You’ll see that this black crappie, though light-colored and sporting a pattern that looks more like its white brothers and sisters, has the perfect ratio you’d expect.
Hybrid and Unusual Crappie
Black and white crappie are what you’ll most often catch, but there are a few other possibilities.
In nature, P. annularis and P. nigromaculatus sometimes fertilize one another’s eggs, resulting in hybrid crappie called “blacknosed.” Blacknosed crappie aren’t a distinct species, but rather hybrids that have a few recessive genes that give them that pronounced racing stripe.
Some of those genetic issues also mean that blacknosed crappie don’t reproduce quite as well as their parent species, and this allows them to grow quickly. As a result, they’ll often be a bit larger than whites or blacks, making them a tempting target for anglers.
Crappie are usually pretty aggressive breeders, and in small ponds, they can quickly overpopulate. Wildlife managers in Mississippi tried to do something about this, engineering a crappie that’s reliably sterile and fast-growing.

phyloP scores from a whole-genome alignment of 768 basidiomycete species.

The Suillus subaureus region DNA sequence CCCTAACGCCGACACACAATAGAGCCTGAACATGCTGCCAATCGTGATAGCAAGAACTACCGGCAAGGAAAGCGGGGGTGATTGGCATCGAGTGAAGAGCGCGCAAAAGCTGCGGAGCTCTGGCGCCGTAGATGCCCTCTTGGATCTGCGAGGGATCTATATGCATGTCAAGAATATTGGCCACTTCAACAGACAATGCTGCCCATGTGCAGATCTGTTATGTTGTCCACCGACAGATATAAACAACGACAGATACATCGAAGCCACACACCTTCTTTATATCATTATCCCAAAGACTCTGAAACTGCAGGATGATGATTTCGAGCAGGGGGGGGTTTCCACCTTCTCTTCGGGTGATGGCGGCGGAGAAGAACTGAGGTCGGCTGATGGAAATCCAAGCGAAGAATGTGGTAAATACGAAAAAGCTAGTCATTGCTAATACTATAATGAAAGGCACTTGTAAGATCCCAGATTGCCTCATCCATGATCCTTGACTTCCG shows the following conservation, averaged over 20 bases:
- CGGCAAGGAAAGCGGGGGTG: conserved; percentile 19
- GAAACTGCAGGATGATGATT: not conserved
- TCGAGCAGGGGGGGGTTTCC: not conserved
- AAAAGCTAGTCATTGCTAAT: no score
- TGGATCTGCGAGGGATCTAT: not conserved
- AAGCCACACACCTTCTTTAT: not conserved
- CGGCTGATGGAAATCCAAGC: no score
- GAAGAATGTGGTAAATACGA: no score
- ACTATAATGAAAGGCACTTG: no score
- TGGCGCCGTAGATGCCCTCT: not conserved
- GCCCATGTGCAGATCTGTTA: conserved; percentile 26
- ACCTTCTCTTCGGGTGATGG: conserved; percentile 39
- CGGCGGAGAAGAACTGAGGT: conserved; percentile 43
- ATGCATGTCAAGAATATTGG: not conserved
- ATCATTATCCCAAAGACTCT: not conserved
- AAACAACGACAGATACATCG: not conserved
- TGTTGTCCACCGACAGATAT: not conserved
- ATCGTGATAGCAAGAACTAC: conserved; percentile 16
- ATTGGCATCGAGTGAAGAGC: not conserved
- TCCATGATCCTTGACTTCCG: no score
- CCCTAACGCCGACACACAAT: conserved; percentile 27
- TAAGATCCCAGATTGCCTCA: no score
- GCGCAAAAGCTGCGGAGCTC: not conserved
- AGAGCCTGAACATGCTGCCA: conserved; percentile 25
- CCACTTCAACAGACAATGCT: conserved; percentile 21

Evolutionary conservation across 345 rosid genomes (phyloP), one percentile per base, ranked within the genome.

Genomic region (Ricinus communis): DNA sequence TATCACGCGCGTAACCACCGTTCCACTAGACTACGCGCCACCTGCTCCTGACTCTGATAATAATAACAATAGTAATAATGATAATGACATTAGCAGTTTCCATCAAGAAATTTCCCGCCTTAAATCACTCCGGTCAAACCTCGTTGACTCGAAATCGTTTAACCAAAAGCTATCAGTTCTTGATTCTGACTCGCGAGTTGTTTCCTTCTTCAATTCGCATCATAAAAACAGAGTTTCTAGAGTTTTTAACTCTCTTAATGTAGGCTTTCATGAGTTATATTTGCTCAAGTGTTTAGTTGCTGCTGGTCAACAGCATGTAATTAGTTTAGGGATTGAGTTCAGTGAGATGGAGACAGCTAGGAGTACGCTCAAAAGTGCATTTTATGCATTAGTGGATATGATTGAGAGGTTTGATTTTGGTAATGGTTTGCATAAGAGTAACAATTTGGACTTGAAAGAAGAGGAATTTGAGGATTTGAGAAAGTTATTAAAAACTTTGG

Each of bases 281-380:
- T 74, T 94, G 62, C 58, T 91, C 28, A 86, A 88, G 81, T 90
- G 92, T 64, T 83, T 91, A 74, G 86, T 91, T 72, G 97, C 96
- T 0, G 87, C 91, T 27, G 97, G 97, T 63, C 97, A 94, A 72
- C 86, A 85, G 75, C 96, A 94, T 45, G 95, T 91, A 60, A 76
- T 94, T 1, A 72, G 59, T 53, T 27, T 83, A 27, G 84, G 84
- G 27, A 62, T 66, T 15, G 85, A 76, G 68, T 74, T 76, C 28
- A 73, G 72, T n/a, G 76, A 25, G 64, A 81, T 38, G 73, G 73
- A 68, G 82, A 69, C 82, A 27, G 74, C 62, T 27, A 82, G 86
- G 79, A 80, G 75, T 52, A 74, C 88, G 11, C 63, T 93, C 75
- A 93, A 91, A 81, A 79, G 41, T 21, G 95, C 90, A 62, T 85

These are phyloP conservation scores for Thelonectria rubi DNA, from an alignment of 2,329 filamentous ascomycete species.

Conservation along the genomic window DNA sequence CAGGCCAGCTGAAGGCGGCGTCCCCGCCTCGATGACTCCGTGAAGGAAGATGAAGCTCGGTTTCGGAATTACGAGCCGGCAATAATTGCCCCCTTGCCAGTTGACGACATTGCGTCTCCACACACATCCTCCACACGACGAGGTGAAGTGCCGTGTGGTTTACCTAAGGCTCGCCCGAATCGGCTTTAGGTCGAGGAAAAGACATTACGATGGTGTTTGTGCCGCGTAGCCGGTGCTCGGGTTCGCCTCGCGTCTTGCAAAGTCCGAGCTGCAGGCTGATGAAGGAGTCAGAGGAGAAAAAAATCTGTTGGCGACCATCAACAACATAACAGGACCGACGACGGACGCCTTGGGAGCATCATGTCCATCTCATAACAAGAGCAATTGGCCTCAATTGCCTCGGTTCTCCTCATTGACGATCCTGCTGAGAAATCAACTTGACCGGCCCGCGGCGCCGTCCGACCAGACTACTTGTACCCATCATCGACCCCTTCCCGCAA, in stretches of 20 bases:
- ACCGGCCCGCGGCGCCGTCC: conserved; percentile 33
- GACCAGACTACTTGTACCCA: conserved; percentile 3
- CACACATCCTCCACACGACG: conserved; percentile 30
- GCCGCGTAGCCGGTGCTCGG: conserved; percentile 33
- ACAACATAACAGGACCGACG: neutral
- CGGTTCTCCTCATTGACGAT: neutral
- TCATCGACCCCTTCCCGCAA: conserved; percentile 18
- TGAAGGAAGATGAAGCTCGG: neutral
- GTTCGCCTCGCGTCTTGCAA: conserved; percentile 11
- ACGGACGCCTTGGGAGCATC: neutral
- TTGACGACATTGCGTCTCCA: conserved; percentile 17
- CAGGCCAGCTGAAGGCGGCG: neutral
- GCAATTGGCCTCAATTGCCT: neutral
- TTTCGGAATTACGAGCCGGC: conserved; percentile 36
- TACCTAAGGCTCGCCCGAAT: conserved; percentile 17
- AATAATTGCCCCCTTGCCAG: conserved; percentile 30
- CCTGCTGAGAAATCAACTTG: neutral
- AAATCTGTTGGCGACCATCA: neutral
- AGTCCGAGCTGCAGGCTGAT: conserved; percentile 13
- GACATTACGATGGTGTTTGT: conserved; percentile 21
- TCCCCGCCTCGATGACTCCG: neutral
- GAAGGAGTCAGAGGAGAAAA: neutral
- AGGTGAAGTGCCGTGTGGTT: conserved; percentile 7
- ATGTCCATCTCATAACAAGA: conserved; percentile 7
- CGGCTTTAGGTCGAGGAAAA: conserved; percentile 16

They were able to develop just such a hybrid, the Magnolia crappie, by taking a hand in its reproduction. According to the Mississippi Department of Wildlife, Fisheries, and Parks, “The eggs and milt are stripped, hand mixed, and the eggs are placed in a pressure chamber causing triploidy – the development of 3 sets of chromosomes. The resulting fish is sterile because it has 3 sets of chromosomes. Because they can’t reproduce, they have been stocked into some smaller water bodies like Lake Charlie Capps where fertile crappie would overproduce and few would grow to a harvestable size due to a lack of enough food.”
As reported by the Times Daily, they’ve been stocked in locations such as “Lake Mike Conner, Lake Claude Bennett, Prentiss Walker Lake, Simpson County Lake and Lake Jeff Davis.”
Like other hybrids, these crappie can be identified by the racing stripe running from their nose to their dorsal fin. And like naturally occurring hybrids, they tend to be fast growing and a bit bigger.
While not mythical, the golden crappie is so rare that you can count the number of people who’ve caught one on your fingers.